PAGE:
The girl at the center of a constitutional challenge to reciting the Pledge of Allegiance in public schools won’t be able to watch her father argue the case before the U.S. Supreme Court, a California state judge ruled Monday.
But the judge said that the custody dispute that he is involved in with the girl’s mother, Sandra Banning, would be discussed before the high court and that it would not be appropriate for the girl to hear those arguments.
“It would be dangerous and not good for the child,” Mize said.
California law prohibits children from watching court custody proceedings in which their parents are involved. Newdow doesn’t have full custody of the girl.
The 9th U.S. Circuit Court of Appeals ruled in June 2002 that the Pledge of Allegiance was unconstitutional when recited in public schools because of the words “under God.” Newdow, a doctor and lawyer, sued on behalf of the girl, who is now a fourth grader in Elk Grove.
Banning, who will be represented in the Supreme Court case by Washington lawyer Kenneth Starr, maintains that her daughter does not mind reciting the pledge. Banning argues that because of the custody dispute, Newdow did not have the right to sue on his daughter’s behalf because he did it without Banning’s consent.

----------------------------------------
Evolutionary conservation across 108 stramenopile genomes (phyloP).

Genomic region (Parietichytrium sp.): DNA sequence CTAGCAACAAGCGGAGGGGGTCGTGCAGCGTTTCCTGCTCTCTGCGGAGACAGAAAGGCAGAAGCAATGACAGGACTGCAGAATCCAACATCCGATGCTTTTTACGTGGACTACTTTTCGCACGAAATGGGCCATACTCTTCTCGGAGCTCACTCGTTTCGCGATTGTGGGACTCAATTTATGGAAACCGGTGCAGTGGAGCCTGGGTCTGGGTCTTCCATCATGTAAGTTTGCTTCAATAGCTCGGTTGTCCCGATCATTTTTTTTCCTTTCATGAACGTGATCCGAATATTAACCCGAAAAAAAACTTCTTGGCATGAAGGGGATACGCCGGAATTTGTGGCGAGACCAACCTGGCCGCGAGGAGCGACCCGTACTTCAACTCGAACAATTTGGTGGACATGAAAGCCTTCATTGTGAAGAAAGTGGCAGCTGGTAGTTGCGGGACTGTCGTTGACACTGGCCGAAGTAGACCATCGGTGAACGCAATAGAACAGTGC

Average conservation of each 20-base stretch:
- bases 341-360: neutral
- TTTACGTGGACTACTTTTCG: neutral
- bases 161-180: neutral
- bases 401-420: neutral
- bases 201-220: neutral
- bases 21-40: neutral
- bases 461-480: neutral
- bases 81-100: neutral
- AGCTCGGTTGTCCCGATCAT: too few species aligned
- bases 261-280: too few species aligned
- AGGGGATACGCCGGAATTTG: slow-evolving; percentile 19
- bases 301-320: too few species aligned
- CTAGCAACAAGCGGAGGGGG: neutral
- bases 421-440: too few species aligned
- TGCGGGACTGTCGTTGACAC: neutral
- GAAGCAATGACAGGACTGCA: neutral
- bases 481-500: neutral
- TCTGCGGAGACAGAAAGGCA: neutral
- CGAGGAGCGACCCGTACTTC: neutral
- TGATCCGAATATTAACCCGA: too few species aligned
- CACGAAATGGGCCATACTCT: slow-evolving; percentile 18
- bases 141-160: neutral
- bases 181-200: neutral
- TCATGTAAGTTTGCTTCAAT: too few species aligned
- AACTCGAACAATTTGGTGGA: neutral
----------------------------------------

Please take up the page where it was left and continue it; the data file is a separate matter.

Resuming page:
Those arguments have given the Supreme Court a legal basis to dismiss the case, if the justices so choose, based on allegations that Newdow did not having the legal standing to have brought it in the first place. Newdow says that as the girl’s biological father, he does have standing — an argument he will have to make to the Supreme Court.
Newdow, of Sacramento, told the judge watching him argue before the nation’s highest court could turn out to be a wonderful day for his daughter. He has about 30 percent custody of her and is fighting for 50 percent.
Still, outside of court, Newdow said he was hesitant to bring his daughter to the hearing because of the custody dispute.
“I don’t know whether I would have taken her even if I could have,” he said.
Banning’s California attorney, Dianne Fetzer, agreed with the ruling.
“I just don’t think it’s appropriate for her to be there,” she told the judge. Banning said after the hearing she wanted the Supreme Court to either dismiss the case or reverse the federal appeals court’s decision.
In declaring the pledge’s reference to God unconstitutional, the 9th Circuit said it violated the First Amendment as well as Supreme Court precedents. The Supreme Court has already ruled that school children cannot be required to recite the pledge.
God was not part of the original pledge written in 1892. “Under God” was inserted by Congress as a wartime patriotic tribute in 1954, when the world had moved from hot war to cold and U.S. religious leaders were sermonizing against “godless communists.”
The 9th Circuit said Newdow had the legal right to sue on his daughter’s behalf.
The custody case is Banning v. Newdow, 99FL0342.
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